My final decision on what finish to use on the ELF furniture was to use one coat of Danish Oil.  My thinking being: if one liberal coat didn't look enough then, fine, I could always add another...

I loved the way it looked after it was buffed up. I actually used my not-Dremel rotary tool for the polishing and think it made a real difference - it is much beefier than doing it by hand.

When I came to make the things for my work room I wanted them to look like the bog-standard 'contiplas' sort of thing that you get in cheap Ikea flat pack stuff. (this is what my real ones are)

I thought if I constructed them and then tried to apply several coats of paint and rub down in between I was going to struggle with the 'joins'.  

I did pre-assemble the Expedit (bookcase type thing) piece because that was so dependent on getting things in grooves and I didn't want those impeded in any way by paint.  However, I was right in that it made the painting/sanding process more of a challenge.

The desk and table pieces were all painted first:

starting to assemble them

They were assembled using my favourite DeLuxe glue which really does glue painted surfaces together.  I add a couple of blobs of Super-Glue gel on every join, just to lock the pieces in place while the other glue dried.  This also helps to keep everything squared up properly.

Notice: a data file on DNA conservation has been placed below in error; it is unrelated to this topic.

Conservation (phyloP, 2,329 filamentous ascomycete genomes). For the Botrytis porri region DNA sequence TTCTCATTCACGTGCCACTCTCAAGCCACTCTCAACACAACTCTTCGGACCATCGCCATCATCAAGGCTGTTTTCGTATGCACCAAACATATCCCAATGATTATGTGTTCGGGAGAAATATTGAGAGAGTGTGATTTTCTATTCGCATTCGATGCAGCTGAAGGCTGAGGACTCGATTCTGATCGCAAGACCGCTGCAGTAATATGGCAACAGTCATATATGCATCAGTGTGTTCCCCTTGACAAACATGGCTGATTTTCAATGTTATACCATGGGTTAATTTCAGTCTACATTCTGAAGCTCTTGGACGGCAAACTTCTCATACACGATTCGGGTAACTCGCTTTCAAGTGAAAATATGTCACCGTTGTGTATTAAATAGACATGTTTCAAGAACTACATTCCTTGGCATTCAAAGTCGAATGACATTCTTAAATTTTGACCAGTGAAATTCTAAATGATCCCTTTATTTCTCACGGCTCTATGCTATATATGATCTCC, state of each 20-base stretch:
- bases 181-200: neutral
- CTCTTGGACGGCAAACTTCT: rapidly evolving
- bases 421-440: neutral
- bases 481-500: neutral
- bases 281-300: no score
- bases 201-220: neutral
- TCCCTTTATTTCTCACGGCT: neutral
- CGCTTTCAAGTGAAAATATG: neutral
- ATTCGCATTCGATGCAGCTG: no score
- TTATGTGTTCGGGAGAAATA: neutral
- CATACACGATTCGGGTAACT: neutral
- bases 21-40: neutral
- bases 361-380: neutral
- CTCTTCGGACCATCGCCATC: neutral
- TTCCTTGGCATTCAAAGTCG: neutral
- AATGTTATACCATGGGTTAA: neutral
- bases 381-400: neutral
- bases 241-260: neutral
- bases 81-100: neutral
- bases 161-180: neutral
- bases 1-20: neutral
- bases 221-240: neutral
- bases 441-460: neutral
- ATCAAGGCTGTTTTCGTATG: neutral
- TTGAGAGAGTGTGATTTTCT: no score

I did four coats of paint, followed by buffing and they look the part.  this time I did the buffing by hand - the rotary tool was too hefty for the paintwork.  To get a slight sheen on painted tings you just need the finest of fine abrasive as the last rubbing down process.  A scrumpled brown paper bag, or scrumpled computer paper, a piece of kitchen roll, a coarse piece of cotton fabric, whatever you can bring to it that has enough fibres in it to act like the finest of sanders.

Expedit - the castors work

my work table - bit of a 'nip' on the side but it is now fixed

computer trolley - keyboard tray slides in and out and the castors work

I know all these were bespoke but they are incredibly inexpensive and I get just what I want.  Bookmark ELF there will be a time you need her magic.

Sunday, 16 August 2015

Swan Song?

This might be my swan song.... at least for a while.  To explain.

We spend each winter in Naples in Florida where I can't work on my project as we are separated by 4,360 miles!  This year we are going back early so I can go to Miniaturia (yes, that is how they spell it) in Orlando on the way in.  This means we leave in three weeks time.   We are on holiday in Scotland for eight days during those three weeks and have a zillion commitments after that so, realistically, this is my last week of being able to 'play house'.

I am writing this on the 8th July, but have forward posted it to the 16th so I can keep this blog going as long as possible.

Don't desert me.  I will do my best to nip in now and then with mini-related tales and the moment I am back home I will be back in the game.

Meanwhile, look what arrived a moment ago from ELF.  It probably isn't thrilling for you but I am doing little cartwheels.